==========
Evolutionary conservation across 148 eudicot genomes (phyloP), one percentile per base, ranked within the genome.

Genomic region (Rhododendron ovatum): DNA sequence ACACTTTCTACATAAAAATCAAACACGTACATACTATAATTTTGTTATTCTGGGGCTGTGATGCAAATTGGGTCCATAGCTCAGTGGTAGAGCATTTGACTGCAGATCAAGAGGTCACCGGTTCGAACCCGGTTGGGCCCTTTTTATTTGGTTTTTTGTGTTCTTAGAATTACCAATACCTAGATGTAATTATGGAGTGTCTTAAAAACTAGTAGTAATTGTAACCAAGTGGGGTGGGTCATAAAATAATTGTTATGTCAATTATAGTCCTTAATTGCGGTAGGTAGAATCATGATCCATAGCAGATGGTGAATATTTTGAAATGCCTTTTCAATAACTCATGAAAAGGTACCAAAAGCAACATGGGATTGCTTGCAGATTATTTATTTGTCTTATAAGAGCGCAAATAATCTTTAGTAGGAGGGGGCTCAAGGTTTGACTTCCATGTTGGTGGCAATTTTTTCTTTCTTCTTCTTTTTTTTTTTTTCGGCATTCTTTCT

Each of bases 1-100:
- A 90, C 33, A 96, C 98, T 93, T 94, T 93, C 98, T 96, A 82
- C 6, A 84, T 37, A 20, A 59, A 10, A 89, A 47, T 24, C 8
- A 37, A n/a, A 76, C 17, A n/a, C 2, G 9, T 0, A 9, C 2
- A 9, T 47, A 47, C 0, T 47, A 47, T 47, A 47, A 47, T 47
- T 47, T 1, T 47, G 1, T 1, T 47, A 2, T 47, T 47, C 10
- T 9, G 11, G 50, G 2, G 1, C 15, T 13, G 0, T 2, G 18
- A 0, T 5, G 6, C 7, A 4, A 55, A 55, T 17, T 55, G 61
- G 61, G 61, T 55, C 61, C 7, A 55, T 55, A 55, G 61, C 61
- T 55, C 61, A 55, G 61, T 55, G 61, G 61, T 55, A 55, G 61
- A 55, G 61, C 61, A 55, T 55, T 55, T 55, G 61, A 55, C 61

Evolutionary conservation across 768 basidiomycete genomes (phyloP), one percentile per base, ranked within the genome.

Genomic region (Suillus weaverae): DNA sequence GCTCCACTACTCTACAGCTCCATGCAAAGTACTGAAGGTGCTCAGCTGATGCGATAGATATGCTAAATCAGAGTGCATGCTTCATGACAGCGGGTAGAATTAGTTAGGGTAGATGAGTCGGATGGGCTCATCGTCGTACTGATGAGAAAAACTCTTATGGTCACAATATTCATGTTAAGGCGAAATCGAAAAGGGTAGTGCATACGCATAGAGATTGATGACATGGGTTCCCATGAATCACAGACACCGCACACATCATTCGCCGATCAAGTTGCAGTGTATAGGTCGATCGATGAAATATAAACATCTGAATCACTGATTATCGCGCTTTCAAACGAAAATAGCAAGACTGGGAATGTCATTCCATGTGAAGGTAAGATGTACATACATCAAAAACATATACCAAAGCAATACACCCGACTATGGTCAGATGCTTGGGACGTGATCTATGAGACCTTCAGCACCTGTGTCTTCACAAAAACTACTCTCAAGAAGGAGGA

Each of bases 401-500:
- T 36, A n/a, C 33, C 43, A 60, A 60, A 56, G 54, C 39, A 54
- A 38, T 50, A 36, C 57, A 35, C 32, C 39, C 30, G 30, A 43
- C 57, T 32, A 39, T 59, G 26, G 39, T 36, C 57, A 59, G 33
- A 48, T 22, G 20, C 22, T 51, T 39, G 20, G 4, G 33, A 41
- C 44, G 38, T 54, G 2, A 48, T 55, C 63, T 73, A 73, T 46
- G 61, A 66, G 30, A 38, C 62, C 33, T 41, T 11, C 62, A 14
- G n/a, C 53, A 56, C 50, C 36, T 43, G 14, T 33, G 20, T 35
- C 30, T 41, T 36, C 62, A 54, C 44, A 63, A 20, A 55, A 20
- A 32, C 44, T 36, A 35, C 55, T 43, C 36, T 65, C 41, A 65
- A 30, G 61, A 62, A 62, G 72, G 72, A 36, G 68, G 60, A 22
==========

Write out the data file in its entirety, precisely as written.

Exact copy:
Evolutionary conservation across 148 eudicot genomes (phyloP), one percentile per base, ranked within the genome.

Genomic region (Rhododendron ovatum): DNA sequence ACACTTTCTACATAAAAATCAAACACGTACATACTATAATTTTGTTATTCTGGGGCTGTGATGCAAATTGGGTCCATAGCTCAGTGGTAGAGCATTTGACTGCAGATCAAGAGGTCACCGGTTCGAACCCGGTTGGGCCCTTTTTATTTGGTTTTTTGTGTTCTTAGAATTACCAATACCTAGATGTAATTATGGAGTGTCTTAAAAACTAGTAGTAATTGTAACCAAGTGGGGTGGGTCATAAAATAATTGTTATGTCAATTATAGTCCTTAATTGCGGTAGGTAGAATCATGATCCATAGCAGATGGTGAATATTTTGAAATGCCTTTTCAATAACTCATGAAAAGGTACCAAAAGCAACATGGGATTGCTTGCAGATTATTTATTTGTCTTATAAGAGCGCAAATAATCTTTAGTAGGAGGGGGCTCAAGGTTTGACTTCCATGTTGGTGGCAATTTTTTCTTTCTTCTTCTTTTTTTTTTTTTCGGCATTCTTTCT

Each of bases 1-100:
- A 90, C 33, A 96, C 98, T 93, T 94, T 93, C 98, T 96, A 82
- C 6, A 84, T 37, A 20, A 59, A 10, A 89, A 47, T 24, C 8
- A 37, A n/a, A 76, C 17, A n/a, C 2, G 9, T 0, A 9, C 2
- A 9, T 47, A 47, C 0, T 47, A 47, T 47, A 47, A 47, T 47
- T 47, T 1, T 47, G 1, T 1, T 47, A 2, T 47, T 47, C 10
- T 9, G 11, G 50, G 2, G 1, C 15, T 13, G 0, T 2, G 18
- A 0, T 5, G 6, C 7, A 4, A 55, A 55, T 17, T 55, G 61
- G 61, G 61, T 55, C 61, C 7, A 55, T 55, A 55, G 61, C 61
- T 55, C 61, A 55, G 61, T 55, G 61, G 61, T 55, A 55, G 61
- A 55, G 61, C 61, A 55, T 55, T 55, T 55, G 61, A 55, C 61

Evolutionary conservation across 768 basidiomycete genomes (phyloP), one percentile per base, ranked within the genome.

Genomic region (Suillus weaverae): DNA sequence GCTCCACTACTCTACAGCTCCATGCAAAGTACTGAAGGTGCTCAGCTGATGCGATAGATATGCTAAATCAGAGTGCATGCTTCATGACAGCGGGTAGAATTAGTTAGGGTAGATGAGTCGGATGGGCTCATCGTCGTACTGATGAGAAAAACTCTTATGGTCACAATATTCATGTTAAGGCGAAATCGAAAAGGGTAGTGCATACGCATAGAGATTGATGACATGGGTTCCCATGAATCACAGACACCGCACACATCATTCGCCGATCAAGTTGCAGTGTATAGGTCGATCGATGAAATATAAACATCTGAATCACTGATTATCGCGCTTTCAAACGAAAATAGCAAGACTGGGAATGTCATTCCATGTGAAGGTAAGATGTACATACATCAAAAACATATACCAAAGCAATACACCCGACTATGGTCAGATGCTTGGGACGTGATCTATGAGACCTTCAGCACCTGTGTCTTCACAAAAACTACTCTCAAGAAGGAGGA

Each of bases 401-500:
- T 36, A n/a, C 33, C 43, A 60, A 60, A 56, G 54, C 39, A 54
- A 38, T 50, A 36, C 57, A 35, C 32, C 39, C 30, G 30, A 43
- C 57, T 32, A 39, T 59, G 26, G 39, T 36, C 57, A 59, G 33
- A 48, T 22, G 20, C 22, T 51, T 39, G 20, G 4, G 33, A 41
- C 44, G 38, T 54, G 2, A 48, T 55, C 63, T 73, A 73, T 46
- G 61, A 66, G 30, A 38, C 62, C 33, T 41, T 11, C 62, A 14
- G n/a, C 53, A 56, C 50, C 36, T 43, G 14, T 33, G 20, T 35
- C 30, T 41, T 36, C 62, A 54, C 44, A 63, A 20, A 55, A 20
- A 32, C 44, T 36, A 35, C 55, T 43, C 36, T 65, C 41, A 65
- A 30, G 61, A 62, A 62, G 72, G 72, A 36, G 68, G 60, A 22